Views:0 Author:Site Editor Publish Time: 2019-11-02 Origin:Site
If you are struggling with the choice of residential solar water heaters during the renovation, you may want to know about its installation instructions. Knowing this will be a great help for choosing the right solar energy for your home. After all, having aresidential solar water heater that suits you is an effective way to improve your daily life. This article will focus on the installation ofresidential solar water heaters.
Definition of residential solar water heater
Installation of r residential solar water heater
Where can you put residential solar water heater
Residential solar water heaters convert solar energy into heat and heat water from low to high temperatures to meet the hot water use in life and production. The residential solar water heater is composed of a collector, a water storage tank and related accessories. The conversion of solar energy into heat energy mainly depends on the heat collecting tube. The temperature of the collector is high by the surface of the sun, and the temperature of the back surface of the heat collecting tube is low, and the water in the tube generates a temperature difference reaction. The principle of using the hot water to float on the surface of the cold water causes the water to generate microcirculation to reach the required hot water.
Step 1: Install the solar collector
In most residential solar water heaters, the first step is to install a solar collector on the roof. Most solar hot water collectors are shaped like photovoltaic solar panels and will lie flat on your roof.
In order to properly install the collector, your installer may need to remove some of the roof tiles and exposed flat tar paper as a protection for your tile and roof deck. Once the appropriate surface is found or created, the collector is maneuvered to the appropriate location and screwed directly into the roof deck and the bottom drawbar.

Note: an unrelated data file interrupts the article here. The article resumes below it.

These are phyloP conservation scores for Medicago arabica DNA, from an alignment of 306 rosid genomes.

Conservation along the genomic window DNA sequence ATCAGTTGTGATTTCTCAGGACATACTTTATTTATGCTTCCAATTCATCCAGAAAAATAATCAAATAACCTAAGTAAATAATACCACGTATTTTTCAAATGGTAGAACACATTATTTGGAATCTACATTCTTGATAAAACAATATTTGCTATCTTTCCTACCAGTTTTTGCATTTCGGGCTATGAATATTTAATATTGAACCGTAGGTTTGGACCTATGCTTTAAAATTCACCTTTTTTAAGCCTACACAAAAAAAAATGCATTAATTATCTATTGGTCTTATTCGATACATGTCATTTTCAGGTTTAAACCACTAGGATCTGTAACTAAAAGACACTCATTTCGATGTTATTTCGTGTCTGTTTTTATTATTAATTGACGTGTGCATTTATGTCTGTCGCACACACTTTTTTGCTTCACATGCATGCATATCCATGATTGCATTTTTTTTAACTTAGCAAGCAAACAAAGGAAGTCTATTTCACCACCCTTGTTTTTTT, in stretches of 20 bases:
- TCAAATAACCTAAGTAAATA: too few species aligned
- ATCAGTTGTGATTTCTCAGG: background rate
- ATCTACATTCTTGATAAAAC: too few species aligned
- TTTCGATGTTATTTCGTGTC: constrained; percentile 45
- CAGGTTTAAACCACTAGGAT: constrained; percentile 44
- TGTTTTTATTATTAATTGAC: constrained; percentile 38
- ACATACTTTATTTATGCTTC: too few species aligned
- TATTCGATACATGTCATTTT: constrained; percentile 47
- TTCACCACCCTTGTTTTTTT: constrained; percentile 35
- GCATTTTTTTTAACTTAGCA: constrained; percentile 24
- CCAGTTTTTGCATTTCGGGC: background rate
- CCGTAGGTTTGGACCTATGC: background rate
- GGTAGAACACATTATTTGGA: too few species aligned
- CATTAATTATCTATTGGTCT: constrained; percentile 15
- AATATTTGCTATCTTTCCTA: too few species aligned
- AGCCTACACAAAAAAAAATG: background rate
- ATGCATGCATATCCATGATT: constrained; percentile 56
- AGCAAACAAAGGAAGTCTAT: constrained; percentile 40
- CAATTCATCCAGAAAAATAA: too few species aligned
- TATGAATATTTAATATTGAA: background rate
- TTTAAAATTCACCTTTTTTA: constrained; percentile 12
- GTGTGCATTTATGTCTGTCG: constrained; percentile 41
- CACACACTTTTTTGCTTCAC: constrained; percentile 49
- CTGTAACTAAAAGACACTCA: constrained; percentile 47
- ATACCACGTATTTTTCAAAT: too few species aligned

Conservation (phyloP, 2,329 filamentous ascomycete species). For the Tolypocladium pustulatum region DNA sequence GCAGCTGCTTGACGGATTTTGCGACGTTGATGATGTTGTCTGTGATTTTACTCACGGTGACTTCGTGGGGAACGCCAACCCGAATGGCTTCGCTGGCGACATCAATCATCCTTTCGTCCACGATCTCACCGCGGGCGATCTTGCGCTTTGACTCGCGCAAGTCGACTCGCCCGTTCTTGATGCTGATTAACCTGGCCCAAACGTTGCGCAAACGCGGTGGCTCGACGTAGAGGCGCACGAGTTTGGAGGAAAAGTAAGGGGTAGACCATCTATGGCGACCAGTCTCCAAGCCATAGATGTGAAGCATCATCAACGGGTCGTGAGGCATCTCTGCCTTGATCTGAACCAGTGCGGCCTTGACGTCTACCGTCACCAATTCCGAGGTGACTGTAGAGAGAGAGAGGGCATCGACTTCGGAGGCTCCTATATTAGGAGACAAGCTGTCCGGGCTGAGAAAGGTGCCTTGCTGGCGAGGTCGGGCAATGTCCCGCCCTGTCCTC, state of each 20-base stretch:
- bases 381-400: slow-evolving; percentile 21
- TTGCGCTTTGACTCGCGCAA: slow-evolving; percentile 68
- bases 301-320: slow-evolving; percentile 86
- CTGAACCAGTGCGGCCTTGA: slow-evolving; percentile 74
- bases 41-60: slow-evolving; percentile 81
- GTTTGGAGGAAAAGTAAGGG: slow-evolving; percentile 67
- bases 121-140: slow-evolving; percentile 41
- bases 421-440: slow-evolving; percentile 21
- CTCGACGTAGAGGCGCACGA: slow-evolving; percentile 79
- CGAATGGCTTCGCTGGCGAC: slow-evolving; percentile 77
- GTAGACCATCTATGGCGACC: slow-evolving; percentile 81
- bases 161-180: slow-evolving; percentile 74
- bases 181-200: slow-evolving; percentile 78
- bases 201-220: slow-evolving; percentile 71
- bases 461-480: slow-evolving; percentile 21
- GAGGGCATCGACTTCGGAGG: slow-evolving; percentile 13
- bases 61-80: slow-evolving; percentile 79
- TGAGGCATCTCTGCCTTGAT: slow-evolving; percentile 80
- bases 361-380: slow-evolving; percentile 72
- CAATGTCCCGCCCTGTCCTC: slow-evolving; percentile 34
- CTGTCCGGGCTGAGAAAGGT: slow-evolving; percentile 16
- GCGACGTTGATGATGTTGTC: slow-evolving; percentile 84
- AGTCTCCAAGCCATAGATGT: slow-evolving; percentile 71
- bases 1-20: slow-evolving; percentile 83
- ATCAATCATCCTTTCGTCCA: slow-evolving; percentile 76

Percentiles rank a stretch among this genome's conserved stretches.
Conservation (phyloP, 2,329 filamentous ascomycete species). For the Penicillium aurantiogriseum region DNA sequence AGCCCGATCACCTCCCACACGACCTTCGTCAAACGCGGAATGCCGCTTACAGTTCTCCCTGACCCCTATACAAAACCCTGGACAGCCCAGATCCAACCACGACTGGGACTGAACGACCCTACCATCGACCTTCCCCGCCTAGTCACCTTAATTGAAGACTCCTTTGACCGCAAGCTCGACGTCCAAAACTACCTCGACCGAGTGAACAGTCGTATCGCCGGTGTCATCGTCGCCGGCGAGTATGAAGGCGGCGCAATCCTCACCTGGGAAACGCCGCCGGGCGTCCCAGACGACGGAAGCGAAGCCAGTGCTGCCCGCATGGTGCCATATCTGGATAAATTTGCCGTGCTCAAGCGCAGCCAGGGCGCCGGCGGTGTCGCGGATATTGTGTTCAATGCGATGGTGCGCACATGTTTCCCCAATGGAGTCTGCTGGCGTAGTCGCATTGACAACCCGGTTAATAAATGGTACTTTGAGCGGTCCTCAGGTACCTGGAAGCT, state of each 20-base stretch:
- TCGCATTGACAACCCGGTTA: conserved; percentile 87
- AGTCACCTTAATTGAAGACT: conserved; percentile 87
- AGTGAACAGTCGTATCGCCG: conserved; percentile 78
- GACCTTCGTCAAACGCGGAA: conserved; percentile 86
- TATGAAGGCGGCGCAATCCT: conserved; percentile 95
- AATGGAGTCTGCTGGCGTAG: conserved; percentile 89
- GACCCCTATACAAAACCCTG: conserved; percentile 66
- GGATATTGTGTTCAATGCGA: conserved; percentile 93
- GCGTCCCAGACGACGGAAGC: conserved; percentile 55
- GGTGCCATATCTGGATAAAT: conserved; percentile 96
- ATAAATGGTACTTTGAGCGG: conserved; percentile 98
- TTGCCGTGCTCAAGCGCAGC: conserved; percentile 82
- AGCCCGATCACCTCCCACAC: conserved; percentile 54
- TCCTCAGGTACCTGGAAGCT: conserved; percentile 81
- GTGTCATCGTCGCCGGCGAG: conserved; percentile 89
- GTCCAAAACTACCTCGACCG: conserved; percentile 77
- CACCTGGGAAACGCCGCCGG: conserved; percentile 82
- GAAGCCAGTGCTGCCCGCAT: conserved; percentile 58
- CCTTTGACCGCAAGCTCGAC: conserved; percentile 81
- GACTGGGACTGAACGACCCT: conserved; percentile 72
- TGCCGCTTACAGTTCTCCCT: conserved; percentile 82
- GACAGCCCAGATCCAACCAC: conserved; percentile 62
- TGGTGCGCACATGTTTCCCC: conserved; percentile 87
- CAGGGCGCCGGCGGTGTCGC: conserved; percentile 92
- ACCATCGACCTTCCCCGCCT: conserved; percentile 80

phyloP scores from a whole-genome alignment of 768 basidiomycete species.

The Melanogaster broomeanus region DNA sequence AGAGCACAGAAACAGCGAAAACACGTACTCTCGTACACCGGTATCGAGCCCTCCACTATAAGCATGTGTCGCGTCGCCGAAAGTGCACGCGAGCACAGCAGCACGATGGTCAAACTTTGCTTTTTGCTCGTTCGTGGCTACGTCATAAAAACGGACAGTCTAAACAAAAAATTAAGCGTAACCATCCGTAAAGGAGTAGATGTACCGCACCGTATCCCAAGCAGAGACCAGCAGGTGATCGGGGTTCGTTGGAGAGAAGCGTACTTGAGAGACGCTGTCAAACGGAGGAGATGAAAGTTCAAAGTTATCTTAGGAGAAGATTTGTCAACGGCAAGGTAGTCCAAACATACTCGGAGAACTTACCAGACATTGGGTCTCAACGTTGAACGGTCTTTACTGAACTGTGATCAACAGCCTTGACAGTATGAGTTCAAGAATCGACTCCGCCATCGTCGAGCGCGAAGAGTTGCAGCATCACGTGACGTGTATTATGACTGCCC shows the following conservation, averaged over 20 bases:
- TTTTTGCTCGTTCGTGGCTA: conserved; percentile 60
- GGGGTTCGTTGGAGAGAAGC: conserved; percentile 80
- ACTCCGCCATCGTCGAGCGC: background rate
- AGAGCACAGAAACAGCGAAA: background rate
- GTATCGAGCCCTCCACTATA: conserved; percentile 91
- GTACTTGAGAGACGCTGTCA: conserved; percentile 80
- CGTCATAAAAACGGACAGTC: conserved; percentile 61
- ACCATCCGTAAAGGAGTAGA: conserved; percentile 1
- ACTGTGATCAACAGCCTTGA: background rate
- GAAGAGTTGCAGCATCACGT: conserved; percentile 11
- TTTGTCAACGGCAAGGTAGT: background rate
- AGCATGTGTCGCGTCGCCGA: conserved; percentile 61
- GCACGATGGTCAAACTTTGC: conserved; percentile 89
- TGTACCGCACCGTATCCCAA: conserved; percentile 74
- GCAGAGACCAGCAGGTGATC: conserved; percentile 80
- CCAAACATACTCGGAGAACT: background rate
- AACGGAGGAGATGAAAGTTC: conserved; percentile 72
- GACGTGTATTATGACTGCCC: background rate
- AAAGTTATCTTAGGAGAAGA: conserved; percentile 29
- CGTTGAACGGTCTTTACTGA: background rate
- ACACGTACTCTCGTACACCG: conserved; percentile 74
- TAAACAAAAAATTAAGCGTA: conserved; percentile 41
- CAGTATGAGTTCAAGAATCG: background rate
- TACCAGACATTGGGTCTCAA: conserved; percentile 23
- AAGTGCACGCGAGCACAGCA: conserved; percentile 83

Step 2: Install the tank and heat exchanger.
Next, your collector needs a tank where they can send their hot antifreeze transfer fluid. The storage tank and the heat exchanger contained in the IS are the largest part of the solar water heating system, usually located in the basement or in the common storage room, where it can be accessed through water pipes and antifreeze pipes.
If you are replacing a gas tank, this step is basically an alternative. Depending on the size of your home and the water usage, you can choose to install any number of tanks. Also, this is when you want to make room and install a backup tank to power or gas when you run out of solar hot water.
Step 3: Install the antifreeze piping system.
In order to connect your collector to heat exchangers and tanks, your installation program will run flexible pipes from your roof to your new tank or tank. The antifreeze flows out of a tube on one side of your collector and then extends to the heat exchanger. An additional line will be installed to connect the end of the heat exchanger back to the roof so that the fluid can be recycled. If you have multiple collectors, additional pipes will be installed to connect them.